Read Roverandom Page 1

Chapter One

  Once upon a time there was a little dog, and his name was Rover. He was very small, and very young, or he would have known better; and he was very happy playing in the garden in the sunshine with a yellow ball, or he would never have done what he did.

  Not every old man with ragged trousers is a bad old man: some are bone-and-bottle men, and have little dogs of their own; and some are gardeners; and a few, a very few, are wizards prowling round on a holiday looking for something to do. This one was a wizard, the one that now walked into the story. He came wandering up the garden-path in a ragged old coat, with an old pipe in his mouth, and an old green hat on his head. If Rover had not been so busy barking at the ball, he might have noticed the blue feather stuck in the back of the green hat, and then he would have suspected that the man was a wizard, as any other sensible little dog would; but he never saw the feather at all.

  When the old man stooped down and picked up the ball - he was thinking of turning it into an orange, or even a bone or a piece of meat for Rover - Rover growled, and said:

  'Put it down! ' Without ever a 'please'.

  Of course the wizard, being a wizard, understood perfectly, and he answered back again:

  'Be quiet, silly!' Without ever a 'please'.

  Then he put the ball in his pocket, just to tease the dog, and turned away. I am sorry to say that Rover immediately bit his trousers, and tore out quite a piece. Perhaps he also tore out a piece of the wizard. Anyway the old man suddenly turned round very angry and shouted:

  'Idiot! Go and be a toy!'

  After that the most peculiar things began to happen. Rover was only a little dog to begin with, but he suddenly felt very much smaller. The grass seemed to grow monstrously tall and wave far above his head; and a long way away through the grass, like the sun rising through the trees of a forest, he could see the huge yellow ball, where the wizard had thrown it down again. He heard the gate click as the old man went out, but he could not see him. He tried to bark, but only a little tiny noise came out, too small for ordinary people to hear; and I don't suppose even a dog would have noticed it.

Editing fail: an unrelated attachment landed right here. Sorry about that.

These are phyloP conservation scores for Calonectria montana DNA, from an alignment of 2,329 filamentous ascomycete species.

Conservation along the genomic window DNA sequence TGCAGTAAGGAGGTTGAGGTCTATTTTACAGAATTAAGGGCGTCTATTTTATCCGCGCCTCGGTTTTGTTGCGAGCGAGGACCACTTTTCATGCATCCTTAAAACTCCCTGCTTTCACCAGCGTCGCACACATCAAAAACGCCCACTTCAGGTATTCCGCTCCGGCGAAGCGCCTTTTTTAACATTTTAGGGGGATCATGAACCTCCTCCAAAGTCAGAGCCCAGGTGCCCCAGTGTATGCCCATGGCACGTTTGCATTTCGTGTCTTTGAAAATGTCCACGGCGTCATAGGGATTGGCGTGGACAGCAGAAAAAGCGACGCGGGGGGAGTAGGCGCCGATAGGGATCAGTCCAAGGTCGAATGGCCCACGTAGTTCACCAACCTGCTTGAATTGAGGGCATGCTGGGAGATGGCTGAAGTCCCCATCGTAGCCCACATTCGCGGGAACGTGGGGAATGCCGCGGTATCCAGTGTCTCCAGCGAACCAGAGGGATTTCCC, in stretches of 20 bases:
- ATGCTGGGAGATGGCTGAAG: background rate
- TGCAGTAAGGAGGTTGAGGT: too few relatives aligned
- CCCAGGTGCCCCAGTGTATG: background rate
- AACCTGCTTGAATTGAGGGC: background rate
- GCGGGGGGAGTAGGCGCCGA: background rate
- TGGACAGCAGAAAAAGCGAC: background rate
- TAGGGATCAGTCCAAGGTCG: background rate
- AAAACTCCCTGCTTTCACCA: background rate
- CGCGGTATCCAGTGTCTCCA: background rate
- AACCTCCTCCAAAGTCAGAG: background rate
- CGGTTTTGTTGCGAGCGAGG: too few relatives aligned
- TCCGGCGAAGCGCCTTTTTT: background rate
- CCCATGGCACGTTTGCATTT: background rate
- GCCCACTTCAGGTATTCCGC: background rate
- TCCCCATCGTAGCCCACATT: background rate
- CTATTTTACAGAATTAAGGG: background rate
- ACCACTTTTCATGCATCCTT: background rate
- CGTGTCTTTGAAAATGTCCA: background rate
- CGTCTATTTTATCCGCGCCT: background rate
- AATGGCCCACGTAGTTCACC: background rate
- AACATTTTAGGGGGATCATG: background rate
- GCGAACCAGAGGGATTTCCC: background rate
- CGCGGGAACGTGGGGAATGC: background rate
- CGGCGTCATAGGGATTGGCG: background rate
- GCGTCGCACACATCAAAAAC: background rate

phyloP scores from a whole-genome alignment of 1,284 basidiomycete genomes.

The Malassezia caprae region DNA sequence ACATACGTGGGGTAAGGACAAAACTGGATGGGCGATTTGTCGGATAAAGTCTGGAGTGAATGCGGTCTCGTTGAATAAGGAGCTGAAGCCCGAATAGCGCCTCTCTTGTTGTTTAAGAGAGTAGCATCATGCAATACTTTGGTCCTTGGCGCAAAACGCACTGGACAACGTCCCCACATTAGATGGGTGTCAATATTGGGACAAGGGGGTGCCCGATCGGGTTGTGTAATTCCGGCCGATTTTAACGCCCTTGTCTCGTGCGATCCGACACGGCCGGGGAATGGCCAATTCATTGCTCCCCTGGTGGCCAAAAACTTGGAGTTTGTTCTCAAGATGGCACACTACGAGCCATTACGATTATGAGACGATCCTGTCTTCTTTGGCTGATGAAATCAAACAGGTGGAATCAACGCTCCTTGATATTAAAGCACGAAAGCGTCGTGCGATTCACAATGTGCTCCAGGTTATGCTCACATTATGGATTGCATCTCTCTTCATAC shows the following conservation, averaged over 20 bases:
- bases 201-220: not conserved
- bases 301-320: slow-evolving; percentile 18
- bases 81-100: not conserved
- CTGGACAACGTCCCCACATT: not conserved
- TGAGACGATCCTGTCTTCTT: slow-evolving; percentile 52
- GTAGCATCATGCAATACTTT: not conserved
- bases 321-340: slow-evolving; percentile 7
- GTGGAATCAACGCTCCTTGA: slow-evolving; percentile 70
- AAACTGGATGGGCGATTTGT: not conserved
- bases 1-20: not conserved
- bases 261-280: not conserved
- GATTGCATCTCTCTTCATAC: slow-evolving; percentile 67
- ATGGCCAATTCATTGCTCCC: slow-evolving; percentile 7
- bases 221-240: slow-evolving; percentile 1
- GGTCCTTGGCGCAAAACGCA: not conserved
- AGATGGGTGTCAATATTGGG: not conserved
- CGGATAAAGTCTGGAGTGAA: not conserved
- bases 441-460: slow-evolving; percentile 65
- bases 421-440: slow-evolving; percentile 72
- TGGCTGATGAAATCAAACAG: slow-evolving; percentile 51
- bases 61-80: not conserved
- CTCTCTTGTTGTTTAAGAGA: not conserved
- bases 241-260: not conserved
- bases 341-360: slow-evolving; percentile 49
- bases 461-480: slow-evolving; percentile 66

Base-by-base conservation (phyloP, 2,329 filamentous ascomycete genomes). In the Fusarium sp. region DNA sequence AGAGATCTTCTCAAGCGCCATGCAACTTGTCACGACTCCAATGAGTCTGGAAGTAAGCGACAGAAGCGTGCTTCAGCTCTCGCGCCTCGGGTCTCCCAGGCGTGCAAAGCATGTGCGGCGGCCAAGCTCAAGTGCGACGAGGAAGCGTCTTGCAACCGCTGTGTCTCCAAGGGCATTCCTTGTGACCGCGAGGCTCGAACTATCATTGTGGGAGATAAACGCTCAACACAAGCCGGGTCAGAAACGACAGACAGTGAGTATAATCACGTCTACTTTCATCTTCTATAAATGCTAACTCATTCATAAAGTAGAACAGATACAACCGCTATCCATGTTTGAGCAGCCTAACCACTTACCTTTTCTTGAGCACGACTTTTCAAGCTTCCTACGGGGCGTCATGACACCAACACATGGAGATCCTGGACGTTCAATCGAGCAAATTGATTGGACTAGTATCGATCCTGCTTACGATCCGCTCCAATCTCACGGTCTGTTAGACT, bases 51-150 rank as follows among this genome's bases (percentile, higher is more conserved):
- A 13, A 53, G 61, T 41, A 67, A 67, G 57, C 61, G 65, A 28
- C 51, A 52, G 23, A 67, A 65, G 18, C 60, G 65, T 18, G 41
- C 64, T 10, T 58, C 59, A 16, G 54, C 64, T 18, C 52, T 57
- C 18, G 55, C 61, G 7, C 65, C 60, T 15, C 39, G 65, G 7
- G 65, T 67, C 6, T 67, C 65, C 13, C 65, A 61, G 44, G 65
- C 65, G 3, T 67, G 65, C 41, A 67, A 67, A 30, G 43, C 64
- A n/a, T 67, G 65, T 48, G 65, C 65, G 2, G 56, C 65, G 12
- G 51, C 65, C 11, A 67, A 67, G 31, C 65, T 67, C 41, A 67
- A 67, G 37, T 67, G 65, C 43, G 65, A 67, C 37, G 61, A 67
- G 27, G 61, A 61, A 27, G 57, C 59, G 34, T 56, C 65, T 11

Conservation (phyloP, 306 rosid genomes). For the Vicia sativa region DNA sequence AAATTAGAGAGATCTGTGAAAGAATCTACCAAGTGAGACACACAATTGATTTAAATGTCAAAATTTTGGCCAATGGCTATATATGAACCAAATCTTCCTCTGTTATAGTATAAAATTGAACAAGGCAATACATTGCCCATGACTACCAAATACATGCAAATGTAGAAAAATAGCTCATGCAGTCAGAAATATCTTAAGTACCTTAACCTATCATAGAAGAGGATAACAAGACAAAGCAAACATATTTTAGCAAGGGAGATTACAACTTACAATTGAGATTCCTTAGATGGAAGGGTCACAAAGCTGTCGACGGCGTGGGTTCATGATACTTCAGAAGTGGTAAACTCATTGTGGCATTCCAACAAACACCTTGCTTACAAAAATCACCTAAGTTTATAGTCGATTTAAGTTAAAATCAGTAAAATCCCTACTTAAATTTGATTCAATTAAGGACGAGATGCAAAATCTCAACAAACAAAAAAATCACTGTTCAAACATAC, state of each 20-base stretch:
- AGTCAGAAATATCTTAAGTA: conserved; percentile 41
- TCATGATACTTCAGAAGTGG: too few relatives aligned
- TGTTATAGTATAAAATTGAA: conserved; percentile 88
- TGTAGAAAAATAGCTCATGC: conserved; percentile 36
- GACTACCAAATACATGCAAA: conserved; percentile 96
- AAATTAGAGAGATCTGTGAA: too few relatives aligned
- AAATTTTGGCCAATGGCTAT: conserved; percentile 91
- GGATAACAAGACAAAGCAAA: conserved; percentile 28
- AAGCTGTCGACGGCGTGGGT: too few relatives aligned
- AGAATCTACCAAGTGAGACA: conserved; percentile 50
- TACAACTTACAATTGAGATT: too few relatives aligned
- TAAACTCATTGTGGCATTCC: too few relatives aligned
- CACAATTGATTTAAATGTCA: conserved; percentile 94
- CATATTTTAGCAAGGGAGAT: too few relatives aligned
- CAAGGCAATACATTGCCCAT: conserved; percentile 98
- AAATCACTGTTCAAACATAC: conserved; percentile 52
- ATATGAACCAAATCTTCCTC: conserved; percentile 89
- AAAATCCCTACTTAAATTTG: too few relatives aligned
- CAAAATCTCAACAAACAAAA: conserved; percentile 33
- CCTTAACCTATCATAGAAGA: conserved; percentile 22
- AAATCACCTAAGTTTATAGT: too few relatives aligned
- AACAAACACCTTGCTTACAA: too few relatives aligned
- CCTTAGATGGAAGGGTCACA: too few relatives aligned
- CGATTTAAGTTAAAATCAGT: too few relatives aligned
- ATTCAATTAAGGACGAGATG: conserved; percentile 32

So small had he become that I am sure, if a cat had come along just then, she would have thought Rover was a mouse, and would have eaten him. Tinker would. Tinker was the large black cat that lived in the same house.

  At the very thought of Tinker, Rover began to feel thoroughly frightened; but cats were soon put right out of his mind. The garden about him suddenly vanished, and Rover felt himself whisked off, he didn't know where. When the rush was over, he found he was in the dark, lying against a lot of hard things; and there he lay, in a stuffy box by the feel of it, very uncomfortably for a long while. He had nothing to eat or drink; but worst of all, he found he could not move. At first he thought this was because he was packed so tight, but afterwards he discovered that in the daytime he could only move very little, and with a great effort, and then only when no one was looking. Only after midnight could he walk and wag his tail, and a bit stiffly at that. He had become a toy. And because he had not said 'please' to the wizard, now all day long he had to sit up and beg. He was fixed like that.